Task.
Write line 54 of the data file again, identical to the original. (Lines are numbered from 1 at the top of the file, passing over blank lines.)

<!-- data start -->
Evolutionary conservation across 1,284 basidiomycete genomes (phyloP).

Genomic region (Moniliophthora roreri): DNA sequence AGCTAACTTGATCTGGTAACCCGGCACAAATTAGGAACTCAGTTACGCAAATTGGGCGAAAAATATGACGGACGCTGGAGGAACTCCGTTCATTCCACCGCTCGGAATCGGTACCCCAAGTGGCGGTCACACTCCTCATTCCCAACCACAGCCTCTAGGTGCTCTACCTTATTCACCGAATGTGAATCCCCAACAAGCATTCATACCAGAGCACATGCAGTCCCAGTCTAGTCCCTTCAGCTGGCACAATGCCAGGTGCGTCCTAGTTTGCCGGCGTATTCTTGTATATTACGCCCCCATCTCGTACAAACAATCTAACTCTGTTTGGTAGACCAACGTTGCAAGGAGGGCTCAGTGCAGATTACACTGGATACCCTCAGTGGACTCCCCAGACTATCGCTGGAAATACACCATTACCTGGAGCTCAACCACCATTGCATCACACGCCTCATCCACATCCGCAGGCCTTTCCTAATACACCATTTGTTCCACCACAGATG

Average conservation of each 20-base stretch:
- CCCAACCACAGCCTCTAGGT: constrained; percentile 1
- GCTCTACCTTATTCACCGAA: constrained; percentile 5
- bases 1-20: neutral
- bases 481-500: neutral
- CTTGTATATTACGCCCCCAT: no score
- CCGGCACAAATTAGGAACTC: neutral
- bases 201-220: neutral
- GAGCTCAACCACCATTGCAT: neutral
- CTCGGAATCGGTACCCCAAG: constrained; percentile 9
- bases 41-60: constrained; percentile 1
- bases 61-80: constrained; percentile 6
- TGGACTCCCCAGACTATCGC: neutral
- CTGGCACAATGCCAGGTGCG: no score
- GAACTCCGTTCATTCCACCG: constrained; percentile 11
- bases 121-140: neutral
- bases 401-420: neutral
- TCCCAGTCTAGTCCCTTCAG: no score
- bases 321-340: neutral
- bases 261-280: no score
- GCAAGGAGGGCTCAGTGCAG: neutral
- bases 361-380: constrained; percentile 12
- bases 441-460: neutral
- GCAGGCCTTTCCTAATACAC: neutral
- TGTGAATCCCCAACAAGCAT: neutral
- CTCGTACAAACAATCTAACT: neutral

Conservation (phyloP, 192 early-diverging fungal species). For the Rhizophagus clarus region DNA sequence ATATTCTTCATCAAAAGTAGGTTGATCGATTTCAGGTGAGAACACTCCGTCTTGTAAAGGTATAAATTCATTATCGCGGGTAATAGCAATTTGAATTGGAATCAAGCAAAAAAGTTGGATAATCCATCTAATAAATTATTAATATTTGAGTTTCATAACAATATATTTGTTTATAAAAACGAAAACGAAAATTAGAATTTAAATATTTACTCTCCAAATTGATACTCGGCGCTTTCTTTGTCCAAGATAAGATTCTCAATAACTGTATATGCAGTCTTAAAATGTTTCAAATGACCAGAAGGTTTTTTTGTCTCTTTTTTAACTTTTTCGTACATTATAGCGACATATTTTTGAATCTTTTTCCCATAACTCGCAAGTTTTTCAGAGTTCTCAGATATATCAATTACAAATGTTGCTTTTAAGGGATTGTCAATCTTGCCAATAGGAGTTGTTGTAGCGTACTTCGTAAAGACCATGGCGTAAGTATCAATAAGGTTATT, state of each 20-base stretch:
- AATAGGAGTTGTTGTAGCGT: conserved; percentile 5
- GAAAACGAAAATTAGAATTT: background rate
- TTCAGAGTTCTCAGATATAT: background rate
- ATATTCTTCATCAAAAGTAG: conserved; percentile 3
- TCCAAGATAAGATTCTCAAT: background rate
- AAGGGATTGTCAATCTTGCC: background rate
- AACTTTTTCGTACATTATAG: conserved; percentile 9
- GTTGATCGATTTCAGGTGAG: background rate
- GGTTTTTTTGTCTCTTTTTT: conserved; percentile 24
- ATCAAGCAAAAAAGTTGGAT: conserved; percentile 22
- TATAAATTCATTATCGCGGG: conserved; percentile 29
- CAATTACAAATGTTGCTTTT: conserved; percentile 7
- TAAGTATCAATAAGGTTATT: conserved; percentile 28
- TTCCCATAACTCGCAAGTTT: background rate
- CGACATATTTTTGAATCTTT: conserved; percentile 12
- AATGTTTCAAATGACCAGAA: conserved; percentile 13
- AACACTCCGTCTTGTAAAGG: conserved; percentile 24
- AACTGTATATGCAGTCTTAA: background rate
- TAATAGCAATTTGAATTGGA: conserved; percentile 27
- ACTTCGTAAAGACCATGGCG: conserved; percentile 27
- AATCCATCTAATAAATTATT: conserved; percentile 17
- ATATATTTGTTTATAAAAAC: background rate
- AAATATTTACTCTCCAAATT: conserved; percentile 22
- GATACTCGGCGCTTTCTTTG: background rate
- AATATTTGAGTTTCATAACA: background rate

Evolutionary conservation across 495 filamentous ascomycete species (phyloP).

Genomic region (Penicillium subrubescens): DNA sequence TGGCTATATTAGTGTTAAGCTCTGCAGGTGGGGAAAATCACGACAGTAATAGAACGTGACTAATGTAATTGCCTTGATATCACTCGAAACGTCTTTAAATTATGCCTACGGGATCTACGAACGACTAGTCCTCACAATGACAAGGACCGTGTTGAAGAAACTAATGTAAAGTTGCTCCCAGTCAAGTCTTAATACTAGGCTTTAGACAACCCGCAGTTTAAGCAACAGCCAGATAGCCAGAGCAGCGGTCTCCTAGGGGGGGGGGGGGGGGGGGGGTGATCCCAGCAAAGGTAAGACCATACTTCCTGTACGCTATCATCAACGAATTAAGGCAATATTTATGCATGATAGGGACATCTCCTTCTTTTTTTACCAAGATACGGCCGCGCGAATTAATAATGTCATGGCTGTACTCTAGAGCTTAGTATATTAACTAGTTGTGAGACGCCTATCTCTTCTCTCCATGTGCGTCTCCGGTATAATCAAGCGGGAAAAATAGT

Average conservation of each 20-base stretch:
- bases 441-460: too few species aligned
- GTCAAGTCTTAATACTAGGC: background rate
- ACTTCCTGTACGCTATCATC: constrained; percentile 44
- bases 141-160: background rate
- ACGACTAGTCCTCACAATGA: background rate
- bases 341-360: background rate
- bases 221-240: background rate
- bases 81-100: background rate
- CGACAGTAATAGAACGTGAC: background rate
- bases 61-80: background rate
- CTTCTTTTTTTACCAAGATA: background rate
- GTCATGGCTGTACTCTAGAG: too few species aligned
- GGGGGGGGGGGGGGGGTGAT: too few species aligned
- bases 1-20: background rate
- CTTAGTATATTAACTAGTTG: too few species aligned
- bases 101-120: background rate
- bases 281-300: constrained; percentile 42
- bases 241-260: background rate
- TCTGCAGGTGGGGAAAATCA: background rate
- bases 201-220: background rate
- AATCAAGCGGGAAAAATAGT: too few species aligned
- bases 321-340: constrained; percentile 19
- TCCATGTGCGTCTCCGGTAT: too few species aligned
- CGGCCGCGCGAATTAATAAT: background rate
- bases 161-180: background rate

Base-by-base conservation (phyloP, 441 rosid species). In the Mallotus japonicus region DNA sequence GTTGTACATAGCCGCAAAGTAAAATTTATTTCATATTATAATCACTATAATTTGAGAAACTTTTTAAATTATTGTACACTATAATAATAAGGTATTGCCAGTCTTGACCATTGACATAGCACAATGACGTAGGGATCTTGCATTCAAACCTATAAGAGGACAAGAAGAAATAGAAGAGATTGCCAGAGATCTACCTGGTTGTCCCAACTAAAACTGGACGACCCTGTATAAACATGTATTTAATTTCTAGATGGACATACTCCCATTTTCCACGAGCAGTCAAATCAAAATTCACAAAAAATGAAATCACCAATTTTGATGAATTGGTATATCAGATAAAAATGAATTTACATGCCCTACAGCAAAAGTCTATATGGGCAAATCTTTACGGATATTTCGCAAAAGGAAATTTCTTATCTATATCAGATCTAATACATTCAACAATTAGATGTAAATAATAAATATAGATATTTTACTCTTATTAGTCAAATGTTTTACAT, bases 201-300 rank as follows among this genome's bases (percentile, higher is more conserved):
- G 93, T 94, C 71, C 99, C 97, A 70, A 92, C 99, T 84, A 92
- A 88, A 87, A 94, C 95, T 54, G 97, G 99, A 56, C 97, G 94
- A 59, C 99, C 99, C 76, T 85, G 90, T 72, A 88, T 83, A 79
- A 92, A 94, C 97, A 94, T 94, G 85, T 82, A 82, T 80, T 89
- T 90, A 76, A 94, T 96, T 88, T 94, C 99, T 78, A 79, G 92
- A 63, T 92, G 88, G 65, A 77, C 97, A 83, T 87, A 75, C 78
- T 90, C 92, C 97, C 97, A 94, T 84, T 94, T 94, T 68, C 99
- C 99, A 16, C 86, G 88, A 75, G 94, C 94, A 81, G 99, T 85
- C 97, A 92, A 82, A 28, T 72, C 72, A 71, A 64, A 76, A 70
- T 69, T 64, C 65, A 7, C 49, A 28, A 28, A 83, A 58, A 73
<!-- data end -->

- AATATTTGAGTTTCATAACA: background rate